The Bicycle Love and Lost Writing Contest

I just entered a writing contest I may or may not be eligible for. I’m not really sure. The grand prize isn’t much — a hundred bucks and a copy of a book I’ll probably buy anyway — but the prompt was really interesting, and I came up with an angle pretty quickly, so I decided to give it a go. Since I’m trying to wrap up work on a strategy guide (with yet another potentially starting in early June) I’m going to cheat for this week’s post and simply share my 500-word entry with you. I don’t think that’s against the rules. I’m not sure if I care.


Oh, but before I share my contest entry with you, I wanted to also mention my latest strategy guide. What a treat it was to come back from our two years away and jump right back into video game strategy guide authoring with such an amazing game as the new DOOM (book link here). Unfortunately, I only got to write the multiplayer portion of the guide — we were under an unusually tight deadline and two other authors handled the single player campaign — but if you’re going to be playing this game, then you really want to pick up the book. The level design for the single player campaign (which I’m playing through now on my shiny new PC) is some of the best I’ve ever seen. Honestly. I’ve been gaming since the days of the Atari 2600 and the level design in DOOM is brilliant. It’s the perfect blend of old-school, high-speed action with Metroid-like spelunking and an upgrade system popular in modern-era games. And it looks positively fantastic. It’s rare that I buy and play a game I already wrote the strategy guide for (Gears of War asidebut I’m squeezing in an hour or two of DOOM every night since it released last Friday. I can’t get enough.

On to the contest…

Bicycles I Have Loved and/or Lost

Rules: In honor of National Bike Month, tell us about a bicycle that has meant a lot to you in your life. Whether it is the first one you learned to ride on, the one you took across country, or the one that was stolen and you still cannot get over — all bikers have a memorable story on two wheels. Submissions must be less than 500 words and received by May 30th, 2016.

My entry is below. If you’d like to enter the contest as well, you can do so by clicking here.


I held the seaman’s rope in one hand and steadied my bicycle with the other. The deck of the Hatsu Crystal loomed eighty feet above. The gap between the dock and the container ship meant a surefire swim should my knot come undone. Panic washed over me. I looked skyward, tried to yell, but my embarrassment clogged my throat. I sheepishly waved the Filipino crewman down to the dock. Best to leave the knot-tying to the sailors.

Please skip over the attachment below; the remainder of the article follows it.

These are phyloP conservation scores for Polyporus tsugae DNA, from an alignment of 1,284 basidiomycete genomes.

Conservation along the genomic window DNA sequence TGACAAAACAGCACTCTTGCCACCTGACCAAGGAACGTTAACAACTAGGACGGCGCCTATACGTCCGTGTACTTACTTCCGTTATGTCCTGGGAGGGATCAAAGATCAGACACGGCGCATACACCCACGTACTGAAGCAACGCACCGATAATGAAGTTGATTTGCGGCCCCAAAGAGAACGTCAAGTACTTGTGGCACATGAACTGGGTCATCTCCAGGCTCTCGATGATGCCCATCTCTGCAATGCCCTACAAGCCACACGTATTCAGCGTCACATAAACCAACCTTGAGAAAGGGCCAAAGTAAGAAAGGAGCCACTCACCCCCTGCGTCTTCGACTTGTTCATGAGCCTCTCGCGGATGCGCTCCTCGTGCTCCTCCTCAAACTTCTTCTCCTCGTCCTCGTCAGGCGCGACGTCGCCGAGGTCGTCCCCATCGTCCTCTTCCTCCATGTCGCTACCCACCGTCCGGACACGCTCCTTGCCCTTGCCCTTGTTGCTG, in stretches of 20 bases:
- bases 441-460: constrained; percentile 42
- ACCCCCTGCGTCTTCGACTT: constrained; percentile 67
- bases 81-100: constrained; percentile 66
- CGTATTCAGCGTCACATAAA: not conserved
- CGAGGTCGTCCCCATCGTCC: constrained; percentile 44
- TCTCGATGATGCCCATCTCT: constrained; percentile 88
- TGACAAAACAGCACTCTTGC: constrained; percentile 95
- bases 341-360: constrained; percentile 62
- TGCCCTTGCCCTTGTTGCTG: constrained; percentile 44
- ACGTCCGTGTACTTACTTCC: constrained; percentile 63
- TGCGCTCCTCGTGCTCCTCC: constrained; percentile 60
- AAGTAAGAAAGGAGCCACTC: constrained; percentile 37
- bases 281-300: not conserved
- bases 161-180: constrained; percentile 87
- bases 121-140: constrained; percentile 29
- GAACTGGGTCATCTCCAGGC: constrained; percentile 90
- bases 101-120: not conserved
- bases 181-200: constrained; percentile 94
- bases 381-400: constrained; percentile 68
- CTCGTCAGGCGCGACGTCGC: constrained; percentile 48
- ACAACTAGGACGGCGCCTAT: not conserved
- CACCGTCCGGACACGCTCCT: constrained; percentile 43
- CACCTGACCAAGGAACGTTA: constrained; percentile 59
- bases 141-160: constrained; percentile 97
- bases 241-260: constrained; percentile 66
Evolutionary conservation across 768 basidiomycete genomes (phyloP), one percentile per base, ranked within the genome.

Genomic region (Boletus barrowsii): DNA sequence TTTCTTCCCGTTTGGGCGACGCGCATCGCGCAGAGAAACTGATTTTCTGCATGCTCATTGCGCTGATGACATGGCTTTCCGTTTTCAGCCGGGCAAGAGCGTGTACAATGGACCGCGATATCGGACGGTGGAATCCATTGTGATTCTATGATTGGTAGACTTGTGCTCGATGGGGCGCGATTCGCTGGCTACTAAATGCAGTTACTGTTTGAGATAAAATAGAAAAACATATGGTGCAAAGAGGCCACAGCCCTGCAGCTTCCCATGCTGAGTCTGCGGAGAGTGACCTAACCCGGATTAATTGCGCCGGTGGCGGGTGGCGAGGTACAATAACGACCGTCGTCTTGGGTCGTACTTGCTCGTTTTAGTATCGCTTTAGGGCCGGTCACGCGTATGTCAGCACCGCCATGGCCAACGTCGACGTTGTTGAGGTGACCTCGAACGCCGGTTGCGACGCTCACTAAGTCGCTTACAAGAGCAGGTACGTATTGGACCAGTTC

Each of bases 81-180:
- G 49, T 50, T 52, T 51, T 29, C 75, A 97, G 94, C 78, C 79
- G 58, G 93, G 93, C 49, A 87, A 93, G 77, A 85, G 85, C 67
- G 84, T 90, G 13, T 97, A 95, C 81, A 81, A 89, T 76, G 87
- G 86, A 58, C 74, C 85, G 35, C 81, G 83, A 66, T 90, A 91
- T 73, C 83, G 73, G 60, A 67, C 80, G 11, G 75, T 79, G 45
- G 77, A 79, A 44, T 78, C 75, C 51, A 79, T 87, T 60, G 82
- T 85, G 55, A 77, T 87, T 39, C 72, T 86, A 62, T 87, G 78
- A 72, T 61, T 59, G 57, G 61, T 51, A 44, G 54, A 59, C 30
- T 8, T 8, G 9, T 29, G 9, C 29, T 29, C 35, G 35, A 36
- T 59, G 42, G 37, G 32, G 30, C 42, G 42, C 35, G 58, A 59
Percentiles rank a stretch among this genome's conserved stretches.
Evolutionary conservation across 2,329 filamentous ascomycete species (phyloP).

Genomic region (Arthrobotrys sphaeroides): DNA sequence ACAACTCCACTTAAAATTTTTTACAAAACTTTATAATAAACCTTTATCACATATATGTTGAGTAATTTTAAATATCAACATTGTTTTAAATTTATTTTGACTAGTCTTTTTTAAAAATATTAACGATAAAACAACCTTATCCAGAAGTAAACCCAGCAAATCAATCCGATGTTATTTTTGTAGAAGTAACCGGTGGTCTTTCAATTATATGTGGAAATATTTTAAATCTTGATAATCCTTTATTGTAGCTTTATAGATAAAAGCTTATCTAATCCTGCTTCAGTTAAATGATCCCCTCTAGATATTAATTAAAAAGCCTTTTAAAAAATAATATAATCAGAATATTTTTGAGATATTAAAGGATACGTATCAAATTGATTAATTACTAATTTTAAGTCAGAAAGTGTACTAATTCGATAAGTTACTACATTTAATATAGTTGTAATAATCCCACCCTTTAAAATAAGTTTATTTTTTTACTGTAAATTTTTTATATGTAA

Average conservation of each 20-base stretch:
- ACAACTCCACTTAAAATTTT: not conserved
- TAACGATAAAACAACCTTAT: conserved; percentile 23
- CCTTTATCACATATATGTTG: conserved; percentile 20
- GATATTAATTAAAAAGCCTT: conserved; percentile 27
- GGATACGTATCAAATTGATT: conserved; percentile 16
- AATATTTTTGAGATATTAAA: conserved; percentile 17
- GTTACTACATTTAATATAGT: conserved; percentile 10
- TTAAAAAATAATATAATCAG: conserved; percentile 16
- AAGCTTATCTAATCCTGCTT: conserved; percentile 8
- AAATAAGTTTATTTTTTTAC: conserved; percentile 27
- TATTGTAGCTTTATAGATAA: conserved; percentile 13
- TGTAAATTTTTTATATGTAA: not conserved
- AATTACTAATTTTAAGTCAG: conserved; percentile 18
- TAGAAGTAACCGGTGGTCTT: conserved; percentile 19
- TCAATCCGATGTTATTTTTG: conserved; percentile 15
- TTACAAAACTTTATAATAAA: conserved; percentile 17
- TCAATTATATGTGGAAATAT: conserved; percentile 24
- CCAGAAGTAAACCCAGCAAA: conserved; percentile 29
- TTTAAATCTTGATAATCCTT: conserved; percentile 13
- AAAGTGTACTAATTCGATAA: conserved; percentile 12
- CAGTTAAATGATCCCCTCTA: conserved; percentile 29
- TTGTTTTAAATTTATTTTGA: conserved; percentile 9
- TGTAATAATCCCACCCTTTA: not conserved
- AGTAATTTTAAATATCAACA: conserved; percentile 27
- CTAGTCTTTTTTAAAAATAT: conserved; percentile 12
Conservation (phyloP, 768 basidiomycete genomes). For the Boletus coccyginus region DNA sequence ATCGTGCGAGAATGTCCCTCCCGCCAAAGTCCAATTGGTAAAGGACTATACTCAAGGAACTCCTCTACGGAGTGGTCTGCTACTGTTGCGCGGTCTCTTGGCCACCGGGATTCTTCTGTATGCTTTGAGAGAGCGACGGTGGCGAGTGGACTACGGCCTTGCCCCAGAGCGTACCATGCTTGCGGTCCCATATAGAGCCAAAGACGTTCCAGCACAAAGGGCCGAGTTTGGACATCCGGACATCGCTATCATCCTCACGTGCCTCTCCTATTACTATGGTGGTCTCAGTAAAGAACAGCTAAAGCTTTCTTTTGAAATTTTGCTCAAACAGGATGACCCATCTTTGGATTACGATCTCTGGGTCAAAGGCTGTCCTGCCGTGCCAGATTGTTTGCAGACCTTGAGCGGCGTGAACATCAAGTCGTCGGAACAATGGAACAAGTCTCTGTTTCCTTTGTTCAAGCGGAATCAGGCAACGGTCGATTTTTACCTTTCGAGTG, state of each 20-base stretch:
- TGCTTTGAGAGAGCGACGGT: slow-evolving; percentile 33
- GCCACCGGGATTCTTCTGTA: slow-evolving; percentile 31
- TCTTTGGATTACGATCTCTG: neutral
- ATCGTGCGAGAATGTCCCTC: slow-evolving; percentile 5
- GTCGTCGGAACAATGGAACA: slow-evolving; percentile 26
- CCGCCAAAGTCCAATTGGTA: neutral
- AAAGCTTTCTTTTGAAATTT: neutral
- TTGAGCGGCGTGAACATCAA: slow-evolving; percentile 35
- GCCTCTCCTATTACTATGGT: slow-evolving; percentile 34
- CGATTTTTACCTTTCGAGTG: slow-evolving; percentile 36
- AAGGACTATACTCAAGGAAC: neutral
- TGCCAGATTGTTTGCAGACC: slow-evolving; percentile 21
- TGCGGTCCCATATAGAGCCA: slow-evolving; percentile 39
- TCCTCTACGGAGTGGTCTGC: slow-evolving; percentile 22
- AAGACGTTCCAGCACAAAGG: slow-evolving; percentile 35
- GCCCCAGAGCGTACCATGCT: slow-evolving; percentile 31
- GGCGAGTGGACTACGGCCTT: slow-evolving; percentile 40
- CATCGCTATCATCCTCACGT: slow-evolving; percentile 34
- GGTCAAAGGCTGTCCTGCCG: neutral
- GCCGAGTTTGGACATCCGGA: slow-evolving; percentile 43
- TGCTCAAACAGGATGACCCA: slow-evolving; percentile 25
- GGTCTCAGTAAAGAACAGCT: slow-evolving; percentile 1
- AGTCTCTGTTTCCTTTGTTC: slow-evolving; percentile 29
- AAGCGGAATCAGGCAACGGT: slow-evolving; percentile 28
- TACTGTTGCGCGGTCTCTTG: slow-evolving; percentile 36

The man smiled at me, took the dangling end of the rope, and in a flash of twists and folds and tucks, had it secured to the top tube of my bike. My precious bike laid on its side, leashed while the knot-tying savant sprinted the gangway, skipping stairs as he went. The bike looked sick. And scared. Unable to move on its own accord, but tethered for its own protection, like a dog about to be put to sleep.

Movement. The rope came taught and the bike slowly rose onto its wheels, as if by magic.


I watched as she took flight, being jerked by a pair of crewmen high above. It was there, standing in a harbor in Greece, bound for Malaysia, when I realized how much I loved that green beast of burden. We had come so far together. I owed my life’s greatest adventure to the strength of her steel, the comfort of her leather, the grip of her rubber.

Twenty feet above sea level.

Through blistering cold, hail, snow, and too much wind, she carried me across the northern United States and Canada. Through swarms of gnats and visible humidity, she rolled along the hills of those old Appalachians. If my constant cascade of sweat bothered her, she kept it to herself.

Forty feet above sea level.

I leaned her against a castle in Scotland and pedaled her across London Bridge and along the shores of Normandy. I parked her outside countless convenience stores, in too many hotel closets, and in the shade of too few cathedrals and museums.

Sixty feet above sea level.

I gave her a new drivetrain before leaving for Europe. For my birthday, in Paris, I gave her new tires and a thorough bath. I padded the rails of her luggage racks with plastic tubing in Morocco. For thirteen thousand miles, she never wavered. Sure, she broke a spoke when I got a little too rough with her. And she flatted more than a few times on the glass-strewn streets of Turkey, but her abilities were never in doubt. She was as reliable a bike as any ever built. And not just a prized possession, but a partner. A part of who I am.

I watched her disappear over the railing of the deck, into the arms of strangers. It was only then that I realized I had been holding my breath. My racing heart slowed as I let out a lengthy sigh.

We were safe.

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